Sinatra Thoroughbred Racing and Breeding, L.L.C. at Berkley Farm

Sinatra Thoroughbred Racing and Breeding, L.L.C. at Berkley Farm

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Monday November 3, 2014

The day started off not as a typical fall day, but rather as a day in which Summer seemed unwilling to let go of a last opportunity.  The temperature was in the middle 50’s as I completed a sunrise jog around the Griffin Gate Hotel that was the home base for the racehorse.com team. Dr. Sinatra’s flight arrived that morning and the team gathered around noon. After a brief discussion of things, David & Steve made a trip to the Keeneland Sales Barn to check on both the mother and weanling filly that would be sold on Wednesday. Joe Sites and the crew at Brookdale Farm reported that many people had looked at the duo and provided the owners a list.

Two of the horses that would be sold that week were:

Sage Cat in foal to Union Rags with her groom, pre-sale

HIP #394 Sage Cat 

The 16 year-old  mare is no doubt best known for being the Dam of Desert Party, a contender in the 2009 Kentucky Derby that Was won by Mine That Bird . (Desert Party had raced against his Dubai stablemate Regal Ransom that day, after successful stakes wins in Dubai for owner, Sheik Mohamed.


Presale: Sage Cat-Bodemeister filly (photo by Julie Kent)

HIP #395 Weanling Filly of Sage Cat

This is a filly that was sired by the notorious Bodemeister. The weanling horse has great confirmation and with the exception of being a little small due to being a May foal, there were no blemishes.

Monday afternoon the team gathered in the lobby around 4 PM and headed to the Fasig Tipton November Sale.  This sale was a mixed bag of horses, but had a very deep and talented catalog. There were several horses that had run the preceding weekend in the Breeder’s Cup races that were now being sold to new homes.

The Fasig Tipton grounds are just north of Interstate 64. When you pull through the gates you see a sign designating the grounds as being on the Historical Register. When I drove the 2 miles from the gate to the parking area, all I could think of was the quality of horses that sold after establishing careers in that famous sales ring.   

Once parked we entered the grounds, we strolled around looking at several horses that were a part of our past equine careers. David Smith had picked out Wine Princess for their former owners. We went by the Hill & Dale barn and looked at her. Wine Princess looked as if she could be saddled and win a graded race that evening. What has amazed me about the sales is the access that you get to past champions that we have witnessed on the racetrack. We inspected about 5 other horses that I remember seeing perform at the highest level as well as some very well conformed yearlings.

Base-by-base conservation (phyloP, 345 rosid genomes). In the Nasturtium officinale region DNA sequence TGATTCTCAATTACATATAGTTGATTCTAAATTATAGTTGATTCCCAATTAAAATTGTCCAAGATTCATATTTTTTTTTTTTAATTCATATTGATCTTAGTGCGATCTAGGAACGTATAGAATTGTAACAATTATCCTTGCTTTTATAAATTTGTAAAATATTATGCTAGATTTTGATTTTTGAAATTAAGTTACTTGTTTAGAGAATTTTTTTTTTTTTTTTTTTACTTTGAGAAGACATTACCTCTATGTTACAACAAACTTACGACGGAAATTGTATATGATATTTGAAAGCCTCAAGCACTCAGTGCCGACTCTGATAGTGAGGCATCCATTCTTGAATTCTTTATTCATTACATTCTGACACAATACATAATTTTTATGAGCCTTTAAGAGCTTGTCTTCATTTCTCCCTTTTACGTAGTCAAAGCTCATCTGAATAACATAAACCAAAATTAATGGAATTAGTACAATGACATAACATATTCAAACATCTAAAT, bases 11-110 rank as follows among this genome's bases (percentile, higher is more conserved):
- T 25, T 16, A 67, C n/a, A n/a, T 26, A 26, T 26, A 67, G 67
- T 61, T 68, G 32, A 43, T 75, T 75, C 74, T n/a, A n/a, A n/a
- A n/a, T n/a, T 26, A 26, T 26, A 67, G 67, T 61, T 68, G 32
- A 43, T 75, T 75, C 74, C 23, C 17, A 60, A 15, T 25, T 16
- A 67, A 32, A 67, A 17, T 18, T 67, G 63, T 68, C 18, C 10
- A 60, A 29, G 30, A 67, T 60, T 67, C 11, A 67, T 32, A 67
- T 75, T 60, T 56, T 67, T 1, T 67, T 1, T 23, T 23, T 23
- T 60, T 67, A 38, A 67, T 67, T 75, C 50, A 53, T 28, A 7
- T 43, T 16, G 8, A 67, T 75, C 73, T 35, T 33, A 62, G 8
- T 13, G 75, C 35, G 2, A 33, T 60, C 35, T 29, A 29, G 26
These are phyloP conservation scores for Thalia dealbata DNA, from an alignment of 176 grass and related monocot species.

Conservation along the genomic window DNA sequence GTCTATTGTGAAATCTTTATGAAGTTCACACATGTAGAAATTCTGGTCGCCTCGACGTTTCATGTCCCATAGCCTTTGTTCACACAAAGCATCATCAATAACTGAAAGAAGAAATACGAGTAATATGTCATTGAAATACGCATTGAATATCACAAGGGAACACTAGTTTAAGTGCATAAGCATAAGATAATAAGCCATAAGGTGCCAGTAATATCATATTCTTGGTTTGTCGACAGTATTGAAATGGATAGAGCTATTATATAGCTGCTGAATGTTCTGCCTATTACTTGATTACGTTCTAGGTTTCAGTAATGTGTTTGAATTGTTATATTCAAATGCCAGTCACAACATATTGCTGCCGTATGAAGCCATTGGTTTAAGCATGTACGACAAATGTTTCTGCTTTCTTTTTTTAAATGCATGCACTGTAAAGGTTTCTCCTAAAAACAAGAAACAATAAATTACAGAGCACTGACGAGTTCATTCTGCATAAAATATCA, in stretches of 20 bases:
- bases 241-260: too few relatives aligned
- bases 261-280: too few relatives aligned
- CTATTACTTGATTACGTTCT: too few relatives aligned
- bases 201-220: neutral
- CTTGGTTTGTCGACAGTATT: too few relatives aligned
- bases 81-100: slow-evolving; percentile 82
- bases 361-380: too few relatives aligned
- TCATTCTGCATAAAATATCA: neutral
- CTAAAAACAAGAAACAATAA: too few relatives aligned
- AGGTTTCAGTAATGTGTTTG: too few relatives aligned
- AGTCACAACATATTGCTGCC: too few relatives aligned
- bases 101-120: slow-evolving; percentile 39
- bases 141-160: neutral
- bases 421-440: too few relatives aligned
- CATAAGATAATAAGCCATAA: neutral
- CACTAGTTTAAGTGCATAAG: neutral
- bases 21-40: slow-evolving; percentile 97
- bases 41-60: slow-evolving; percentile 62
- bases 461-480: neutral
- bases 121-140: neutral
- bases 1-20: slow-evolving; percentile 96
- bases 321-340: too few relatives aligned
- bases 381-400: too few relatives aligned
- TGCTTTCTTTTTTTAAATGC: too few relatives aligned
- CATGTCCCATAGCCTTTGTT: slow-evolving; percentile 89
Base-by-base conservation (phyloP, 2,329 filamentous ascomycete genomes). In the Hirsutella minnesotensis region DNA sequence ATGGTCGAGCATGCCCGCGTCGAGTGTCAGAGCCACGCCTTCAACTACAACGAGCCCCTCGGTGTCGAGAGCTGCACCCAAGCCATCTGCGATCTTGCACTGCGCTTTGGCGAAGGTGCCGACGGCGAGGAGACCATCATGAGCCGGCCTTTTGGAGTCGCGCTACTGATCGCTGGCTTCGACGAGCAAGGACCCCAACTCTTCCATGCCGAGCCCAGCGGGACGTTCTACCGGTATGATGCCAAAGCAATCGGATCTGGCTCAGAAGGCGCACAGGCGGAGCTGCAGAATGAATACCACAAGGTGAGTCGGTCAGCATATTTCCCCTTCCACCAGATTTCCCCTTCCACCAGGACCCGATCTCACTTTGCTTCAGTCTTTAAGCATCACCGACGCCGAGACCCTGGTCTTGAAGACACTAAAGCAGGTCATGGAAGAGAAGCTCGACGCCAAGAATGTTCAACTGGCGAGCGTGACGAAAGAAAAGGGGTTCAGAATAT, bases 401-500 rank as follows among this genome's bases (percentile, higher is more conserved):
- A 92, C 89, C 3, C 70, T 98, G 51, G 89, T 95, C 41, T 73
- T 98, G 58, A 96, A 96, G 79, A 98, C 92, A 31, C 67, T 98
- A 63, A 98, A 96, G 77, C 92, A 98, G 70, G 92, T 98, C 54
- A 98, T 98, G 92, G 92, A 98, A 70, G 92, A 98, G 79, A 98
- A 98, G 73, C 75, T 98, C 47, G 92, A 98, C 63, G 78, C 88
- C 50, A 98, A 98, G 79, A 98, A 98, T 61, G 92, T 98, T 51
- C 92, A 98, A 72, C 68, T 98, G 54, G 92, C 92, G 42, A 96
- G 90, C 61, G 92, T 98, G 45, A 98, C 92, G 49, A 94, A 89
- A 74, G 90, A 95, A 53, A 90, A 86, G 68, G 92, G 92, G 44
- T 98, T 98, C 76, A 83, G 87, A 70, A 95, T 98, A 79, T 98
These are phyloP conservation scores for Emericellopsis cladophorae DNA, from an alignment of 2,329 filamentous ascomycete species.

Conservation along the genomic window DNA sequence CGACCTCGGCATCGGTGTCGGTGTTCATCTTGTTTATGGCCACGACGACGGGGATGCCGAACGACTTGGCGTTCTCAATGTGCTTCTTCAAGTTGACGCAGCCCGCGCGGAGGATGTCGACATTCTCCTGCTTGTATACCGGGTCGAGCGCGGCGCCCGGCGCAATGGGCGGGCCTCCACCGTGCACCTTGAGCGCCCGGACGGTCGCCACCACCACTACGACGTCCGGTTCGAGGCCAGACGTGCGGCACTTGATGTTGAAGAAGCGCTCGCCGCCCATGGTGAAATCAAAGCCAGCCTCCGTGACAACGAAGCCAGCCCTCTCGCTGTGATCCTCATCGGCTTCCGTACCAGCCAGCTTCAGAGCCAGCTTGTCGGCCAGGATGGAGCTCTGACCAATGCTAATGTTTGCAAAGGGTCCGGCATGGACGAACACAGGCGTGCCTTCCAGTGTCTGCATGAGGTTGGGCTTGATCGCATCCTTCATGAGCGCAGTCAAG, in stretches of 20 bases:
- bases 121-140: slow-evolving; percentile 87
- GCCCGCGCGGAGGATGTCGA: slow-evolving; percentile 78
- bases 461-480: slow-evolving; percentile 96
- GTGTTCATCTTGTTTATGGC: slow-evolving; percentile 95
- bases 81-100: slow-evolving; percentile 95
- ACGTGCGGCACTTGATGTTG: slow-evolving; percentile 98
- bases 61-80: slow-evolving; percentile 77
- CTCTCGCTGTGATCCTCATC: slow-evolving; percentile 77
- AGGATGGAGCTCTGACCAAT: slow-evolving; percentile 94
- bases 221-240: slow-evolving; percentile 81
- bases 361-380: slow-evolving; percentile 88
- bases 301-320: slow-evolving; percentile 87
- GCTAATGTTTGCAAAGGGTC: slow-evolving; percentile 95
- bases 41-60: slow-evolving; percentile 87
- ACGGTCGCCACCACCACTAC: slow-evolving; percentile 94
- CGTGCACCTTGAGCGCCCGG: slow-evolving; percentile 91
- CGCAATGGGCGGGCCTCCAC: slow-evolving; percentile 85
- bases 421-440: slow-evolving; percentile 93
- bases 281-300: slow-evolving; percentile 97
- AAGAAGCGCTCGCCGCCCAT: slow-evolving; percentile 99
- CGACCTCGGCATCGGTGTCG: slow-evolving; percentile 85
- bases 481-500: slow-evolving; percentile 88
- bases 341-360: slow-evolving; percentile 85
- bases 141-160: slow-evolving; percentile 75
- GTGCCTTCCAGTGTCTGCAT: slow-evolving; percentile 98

After a brief walk around the grounds and rekindling some old acquaintances, we headed for the auction ring.  Another aspect that I really think is neat about the equine auction is how most of the people either have on the hat or jacket highlighting some particular horse or stallion. Unlike other sports, you can’t simply buy this merchandise, you obtain it as an award for being a part of the connections. This merchandise represents a connection a groom/owner/trainer always has with a horse no matter that it is sold to a new home. Home truly is where the heart is.

We settled into our seats at the northern side of the auction arena.   The seats allowed us a great view of the profile of the horses being auctioned and one could still see the definition of the muscles that make these equine athletes both beautiful and powerful. It was not long before horses that I recognized were being sold to new homes. Among these included:  Ria Antonia, Princess of Sylmar, My Miss Sophia, Leigh Court (I wondered how she got to Kentucky as I remember how she had to be vanned from Toronto to Los Angeles for the Breeder’s Cup race held 48 hours before),  and She’s a Tiger.  

The horse that caught my eye the most was Stephanie’s Kitten. I had followed her in great detail through her career. She entered the ring and looked like the champion that she was. The bidding began and the bids increased rapidly. She finally sold for $3,950,000. I sat in my seat and compared that to what kind of home I could get for that amount. Then I realized that no home has the ability to establish a legacy like a good mare. You could see production of 10 champions out of this brood mare.

The bidding continued at a very competitive pace and the sales results were up sharply from last year.  That bode well for the horse’s to be sold across town in the next few days as the auction venue moved from the prime time select show at Fasig Tipton to the deep 10 day Keeneland sale.

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